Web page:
We came up with a great tool to help with her physical symptoms. Kara loved to dance and twirl around. We decided that when she started to worry she’d fly those worries away. Her mother or father would lift her up and twirl her around like an airplane. She also could turn on some party music and dance. She loved it! She got really good at challenging her worrisome and scary thoughts.
Her comment one day was priceless and I remember it years later. “Sometimes I go too far with my imagination!” Wow, such wise words from a six year old! Another gem was her remark when she told me about getting upset at school one day. “I cried a little but got over it.” Several weeks later she came in and announced, “I’m all better now,” and she was indeed.
The fairy quilt I made reminds me of that brave little girl who learned to fly away her troubles.
All That Glitters
Obsessive Compulsive Disorder (OCD) Perfectionism
Do you ever want some project to be absolutely perfect? You spend a lot of time on it, but never quite finish it? You are not alone, most of us have unfinished projects lurking in our closets or garages. But sometimes the desire to have things “perfect” interferes so drastically with the process, that people lose their jobs, their friends and their self-confidence. They overly obsess about minutiae and compulsively try to achieve perfection and life becomes overwhelming. This person is experiencing OCD.
Today’s quilt was started in a class which required extremely accurate piecing because each block had 24 pieces. When I worked on it at home, I had to calm myself if each seam wasn’t exactly 1/4 inch, because if the seam was just two threads short, the pieces wouldn’t fit together. The quilt I made is called “All That Glitters” and it represents the disorder I am sharing here today. “All that glitters is not gold,” so goes the saying. Sometimes life is about working hard, accepting the imperfect and learning limits.
Larry was a historian and worked at a library researching and cataloging data about Civil War engagements. He was so obsessed about accuracy that he checked and checked and checked his work. He worried so much about his accuracy, second guessing his every move, that he was always late for his deadlines, though he stayed at work 10-12 hours each day! He’d come home fatigued at night but couldn’t sleep because the “what ifs” got him. The “what ifs” are a symptom of OCD in which the brain is constantly questioning if something was done correctly. It was only after we worked on addressing the “what ifs” that he was able to tolerate letting go of the unattainable goal of absolute certainty and accept that his conscientious work was sufficient for the task assigned. He learned to build confidence in himself and trust himself more. Achieving perfection was no longer his goal. Working hard, prioritizing work and completing his assignments on time were his current goals.
By the way, I did work long and hard on this quilt, it is not perfect, but I’m still pleased with it.
Stack and Whack Quilt
This quilt was quite a challenge. The directions involved lining up repeats of fabric exactly one on top of another and then cutting them all up. The excitement was seeing the kaleidoscopic designs that were then revealed. Yet the work was not done; now I had to sew all those pieces back together. Yikes!
Building self-confidence is a lot like the process of making this quilt. There are many steps to the process and you don’t know the result until the end.
One year I was working with a wonderful teacher who came into my office suffering from anxiety and depression. Mary felt her work was never good enough. She criticized herself for not developing more exciting lesson plans, not being more active in school activities and not offering more individual help to her students. The reality was that her classes were sought after by the students, we’re always full and she had been nominated for teacher of the year!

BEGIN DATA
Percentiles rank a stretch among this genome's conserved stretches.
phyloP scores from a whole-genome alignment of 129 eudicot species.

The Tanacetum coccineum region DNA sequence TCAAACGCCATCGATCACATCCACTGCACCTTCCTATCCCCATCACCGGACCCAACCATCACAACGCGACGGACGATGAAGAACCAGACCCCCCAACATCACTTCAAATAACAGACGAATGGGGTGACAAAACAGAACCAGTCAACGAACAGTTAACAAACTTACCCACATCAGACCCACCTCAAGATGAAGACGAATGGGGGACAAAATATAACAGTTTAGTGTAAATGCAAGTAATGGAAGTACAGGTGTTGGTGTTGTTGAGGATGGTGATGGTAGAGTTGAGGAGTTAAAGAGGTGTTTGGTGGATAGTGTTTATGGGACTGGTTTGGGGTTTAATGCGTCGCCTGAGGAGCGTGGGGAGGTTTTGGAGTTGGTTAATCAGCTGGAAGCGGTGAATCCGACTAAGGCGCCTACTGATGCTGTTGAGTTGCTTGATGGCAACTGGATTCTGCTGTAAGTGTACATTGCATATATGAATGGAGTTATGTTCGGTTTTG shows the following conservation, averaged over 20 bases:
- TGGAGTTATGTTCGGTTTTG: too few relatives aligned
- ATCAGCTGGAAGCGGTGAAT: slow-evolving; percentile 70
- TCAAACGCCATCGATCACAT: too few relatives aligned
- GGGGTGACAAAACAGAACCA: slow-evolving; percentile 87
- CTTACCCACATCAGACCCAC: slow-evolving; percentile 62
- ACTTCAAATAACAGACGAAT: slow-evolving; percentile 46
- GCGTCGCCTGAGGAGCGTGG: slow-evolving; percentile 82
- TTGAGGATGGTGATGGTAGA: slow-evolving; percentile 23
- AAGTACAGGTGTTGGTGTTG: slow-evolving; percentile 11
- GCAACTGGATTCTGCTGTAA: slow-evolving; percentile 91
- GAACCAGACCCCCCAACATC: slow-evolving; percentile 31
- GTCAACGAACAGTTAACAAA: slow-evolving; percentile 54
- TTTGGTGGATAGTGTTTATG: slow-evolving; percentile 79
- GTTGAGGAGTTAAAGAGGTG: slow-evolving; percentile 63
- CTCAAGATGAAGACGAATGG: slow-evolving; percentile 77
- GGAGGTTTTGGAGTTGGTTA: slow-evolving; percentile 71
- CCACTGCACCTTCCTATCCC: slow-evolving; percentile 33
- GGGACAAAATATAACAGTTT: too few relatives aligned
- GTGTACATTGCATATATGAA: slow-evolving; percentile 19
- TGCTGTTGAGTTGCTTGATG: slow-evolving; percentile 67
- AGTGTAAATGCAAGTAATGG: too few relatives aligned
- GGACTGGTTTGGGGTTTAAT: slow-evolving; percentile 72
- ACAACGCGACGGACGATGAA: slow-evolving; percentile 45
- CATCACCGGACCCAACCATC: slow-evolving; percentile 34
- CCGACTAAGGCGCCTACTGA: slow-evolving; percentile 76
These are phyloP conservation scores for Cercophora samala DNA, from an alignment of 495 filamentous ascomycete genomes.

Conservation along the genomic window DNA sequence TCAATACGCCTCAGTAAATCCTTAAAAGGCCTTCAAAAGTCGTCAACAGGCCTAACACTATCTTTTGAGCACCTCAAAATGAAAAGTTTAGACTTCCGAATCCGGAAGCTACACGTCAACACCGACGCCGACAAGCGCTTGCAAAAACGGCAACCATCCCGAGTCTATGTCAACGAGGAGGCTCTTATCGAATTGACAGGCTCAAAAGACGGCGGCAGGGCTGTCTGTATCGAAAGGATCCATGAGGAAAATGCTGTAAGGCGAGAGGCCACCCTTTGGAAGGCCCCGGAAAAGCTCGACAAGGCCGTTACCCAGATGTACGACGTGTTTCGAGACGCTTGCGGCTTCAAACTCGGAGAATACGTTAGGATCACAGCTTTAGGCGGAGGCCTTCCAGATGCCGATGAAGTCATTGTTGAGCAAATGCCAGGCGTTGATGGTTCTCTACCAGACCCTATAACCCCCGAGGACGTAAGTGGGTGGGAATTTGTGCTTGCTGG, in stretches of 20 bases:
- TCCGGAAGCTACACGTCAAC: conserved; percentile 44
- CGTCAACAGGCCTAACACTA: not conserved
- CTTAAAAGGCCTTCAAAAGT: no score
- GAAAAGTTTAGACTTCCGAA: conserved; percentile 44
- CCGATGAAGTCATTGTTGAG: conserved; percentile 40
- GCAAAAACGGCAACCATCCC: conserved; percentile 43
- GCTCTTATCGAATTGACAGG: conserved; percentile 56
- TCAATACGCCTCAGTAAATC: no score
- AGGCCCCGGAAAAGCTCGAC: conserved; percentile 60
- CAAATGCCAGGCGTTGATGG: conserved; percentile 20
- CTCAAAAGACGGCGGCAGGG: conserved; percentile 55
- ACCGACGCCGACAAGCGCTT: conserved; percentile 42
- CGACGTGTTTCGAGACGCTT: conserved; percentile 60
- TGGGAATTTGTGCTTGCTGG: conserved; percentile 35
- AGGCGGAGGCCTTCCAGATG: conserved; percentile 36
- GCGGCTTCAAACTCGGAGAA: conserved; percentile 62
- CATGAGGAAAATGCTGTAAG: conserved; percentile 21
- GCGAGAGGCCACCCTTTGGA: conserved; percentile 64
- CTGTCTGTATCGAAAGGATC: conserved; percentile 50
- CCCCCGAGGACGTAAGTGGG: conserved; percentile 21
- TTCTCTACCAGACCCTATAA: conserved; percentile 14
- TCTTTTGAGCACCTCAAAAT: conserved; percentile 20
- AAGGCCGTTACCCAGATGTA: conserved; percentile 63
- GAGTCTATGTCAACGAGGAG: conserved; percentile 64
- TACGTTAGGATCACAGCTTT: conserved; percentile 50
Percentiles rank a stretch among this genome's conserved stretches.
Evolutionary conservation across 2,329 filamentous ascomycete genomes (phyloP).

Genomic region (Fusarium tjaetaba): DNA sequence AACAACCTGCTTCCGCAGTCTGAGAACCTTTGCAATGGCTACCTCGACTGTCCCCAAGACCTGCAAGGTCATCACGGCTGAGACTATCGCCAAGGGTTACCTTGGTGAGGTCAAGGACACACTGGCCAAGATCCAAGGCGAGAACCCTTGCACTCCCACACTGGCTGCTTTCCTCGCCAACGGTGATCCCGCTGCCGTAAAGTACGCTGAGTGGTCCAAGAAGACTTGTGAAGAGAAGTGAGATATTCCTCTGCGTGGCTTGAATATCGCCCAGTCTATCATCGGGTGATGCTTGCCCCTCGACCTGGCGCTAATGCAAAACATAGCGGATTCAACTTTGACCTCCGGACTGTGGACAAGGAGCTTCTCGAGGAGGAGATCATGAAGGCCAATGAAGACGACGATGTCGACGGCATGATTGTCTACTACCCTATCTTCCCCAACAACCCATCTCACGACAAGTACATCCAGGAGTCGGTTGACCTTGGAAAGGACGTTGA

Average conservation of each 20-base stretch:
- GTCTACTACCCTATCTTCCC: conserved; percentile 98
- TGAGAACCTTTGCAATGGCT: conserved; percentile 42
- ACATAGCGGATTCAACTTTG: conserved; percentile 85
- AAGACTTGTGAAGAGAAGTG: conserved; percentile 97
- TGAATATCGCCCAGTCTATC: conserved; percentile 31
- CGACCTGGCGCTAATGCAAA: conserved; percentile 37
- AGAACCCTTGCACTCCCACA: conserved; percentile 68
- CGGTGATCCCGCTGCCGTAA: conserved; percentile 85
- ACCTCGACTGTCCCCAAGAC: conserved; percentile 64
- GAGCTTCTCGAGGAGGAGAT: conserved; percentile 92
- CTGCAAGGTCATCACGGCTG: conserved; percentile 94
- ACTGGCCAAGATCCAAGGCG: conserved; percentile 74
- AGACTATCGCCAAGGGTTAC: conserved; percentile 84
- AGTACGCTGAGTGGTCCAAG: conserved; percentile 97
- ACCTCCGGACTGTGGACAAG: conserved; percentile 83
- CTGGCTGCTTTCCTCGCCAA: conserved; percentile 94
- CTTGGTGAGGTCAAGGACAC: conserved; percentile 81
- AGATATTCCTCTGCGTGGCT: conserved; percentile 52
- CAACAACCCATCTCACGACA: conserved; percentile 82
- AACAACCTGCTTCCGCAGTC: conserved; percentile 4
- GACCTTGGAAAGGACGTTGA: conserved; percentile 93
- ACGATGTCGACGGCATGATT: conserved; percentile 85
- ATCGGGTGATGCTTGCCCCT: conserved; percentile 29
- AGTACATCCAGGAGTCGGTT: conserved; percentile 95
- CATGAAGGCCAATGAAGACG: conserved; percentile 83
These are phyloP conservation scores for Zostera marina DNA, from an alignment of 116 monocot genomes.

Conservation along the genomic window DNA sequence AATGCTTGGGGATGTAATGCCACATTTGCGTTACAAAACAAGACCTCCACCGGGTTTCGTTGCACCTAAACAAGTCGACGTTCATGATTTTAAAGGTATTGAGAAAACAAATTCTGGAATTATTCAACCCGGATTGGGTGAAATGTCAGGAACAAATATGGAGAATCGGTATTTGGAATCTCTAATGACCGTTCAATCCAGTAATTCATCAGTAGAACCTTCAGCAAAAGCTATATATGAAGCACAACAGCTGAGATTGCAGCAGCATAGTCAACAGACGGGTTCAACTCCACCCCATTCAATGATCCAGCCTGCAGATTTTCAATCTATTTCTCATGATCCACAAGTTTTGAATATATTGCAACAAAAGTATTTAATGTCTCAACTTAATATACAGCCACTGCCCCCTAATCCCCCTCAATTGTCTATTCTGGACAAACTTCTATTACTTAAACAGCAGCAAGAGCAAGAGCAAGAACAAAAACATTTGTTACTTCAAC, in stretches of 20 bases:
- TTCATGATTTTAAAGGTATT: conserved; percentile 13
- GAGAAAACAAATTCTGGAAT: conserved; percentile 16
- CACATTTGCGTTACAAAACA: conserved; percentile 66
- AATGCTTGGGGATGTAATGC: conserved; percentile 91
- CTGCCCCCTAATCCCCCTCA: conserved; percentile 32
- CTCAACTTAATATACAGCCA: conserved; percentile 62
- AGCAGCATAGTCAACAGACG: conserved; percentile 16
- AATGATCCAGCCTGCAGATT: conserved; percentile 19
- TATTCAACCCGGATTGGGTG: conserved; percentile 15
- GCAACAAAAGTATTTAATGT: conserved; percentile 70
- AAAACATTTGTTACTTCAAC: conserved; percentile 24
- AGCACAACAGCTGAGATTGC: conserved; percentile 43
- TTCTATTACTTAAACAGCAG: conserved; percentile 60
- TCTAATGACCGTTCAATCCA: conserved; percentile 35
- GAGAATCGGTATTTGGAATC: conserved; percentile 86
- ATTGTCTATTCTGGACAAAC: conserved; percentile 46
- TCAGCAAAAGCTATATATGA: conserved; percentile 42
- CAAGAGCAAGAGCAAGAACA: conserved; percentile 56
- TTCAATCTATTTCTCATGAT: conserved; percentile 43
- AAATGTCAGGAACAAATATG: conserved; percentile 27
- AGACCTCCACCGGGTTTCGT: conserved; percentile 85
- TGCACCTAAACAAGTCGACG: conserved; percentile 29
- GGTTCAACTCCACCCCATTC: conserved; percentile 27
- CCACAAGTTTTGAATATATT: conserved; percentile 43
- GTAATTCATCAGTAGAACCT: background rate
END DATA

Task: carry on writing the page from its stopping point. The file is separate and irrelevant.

After many sessions challenging her thoughts about herself in cognitive behavioral therapy, I asked her why I had more confidence in her than she had in herself. “That’s easy to explain, “she said, “You are basing your confidence on facts.” Amazing! The facts about her achievements were not enough for her. She wanted to know the outcome of her career before she finished it, we discovered. So we went back to the facts, lining them up exactly so she could see and feel them and begin to believe them. Then we had to sew them together to build a strong bond of self-confidence based on reality not fear.
Life is a journey and the final results are not revealed until the end. Be pleased with all the phases of your life and take pride in all your accomplishments. Believe In yourself and remember, it never hurts to believe in the facts!
I’m posting this entry at the beach so the picture was taken in Wildwood NJ.
Along came a spider: Simple Phobia
This little quilt, 12″ square, was part of a challenge to make a quilt inspired by the word falling. I used an unfinished block that looks like a spider web and added spiders. Spiders and fear are the theme of this story.
Phobias are irrational fears that cause the body to trigger a fight flight response. The person with a phobia usually has many uncomfortable symptoms, both physical and mental, that makes them want to escape. Yet escape will only reinforce the fear. The goal is to approach not avoid. People only come in for therapy when a phobia significantly interferes with their life.
So how could something as small as a spider prevent a person from functioning?
Let’s look at Sam. Due to his fear he was unable to leave his home if he saw a spider web near his house. This did not bode well for his work schedule. He’d also have to check his car before any trip and drive with the windows up. This all took an inordinate amount of time. He’d never eat outside. So yes, it seriously interfered with his life!
He learned deep breathing exercises, relaxation and desensitization techniques. Then the fun began. I’d bring in spiders to the session and we’d practice calming techniques. Eventually the spider was left out of the jar and he’d have to catch it and take it outside.
Through this exposure to spiders he was able to desensitize himself to their presence. Through cognitive reframing he was able to check the irrationality of his fears. Sam also learned to use the appropriate technique to calm his symptoms. He never did like spiders but he was no longer afraid of them.
He didn’t allow those arachnoids to spin him in a web of fear!
I’m new to this blog thing so in the previous blog I failed to identify the name of the quilt, which is Storm at Sea, and the quilter who made it, my friend Bonnie Anderson, and the title of the story, Childhood Bipolar Disorder. Hopefully I’ll improve as I continue this journey!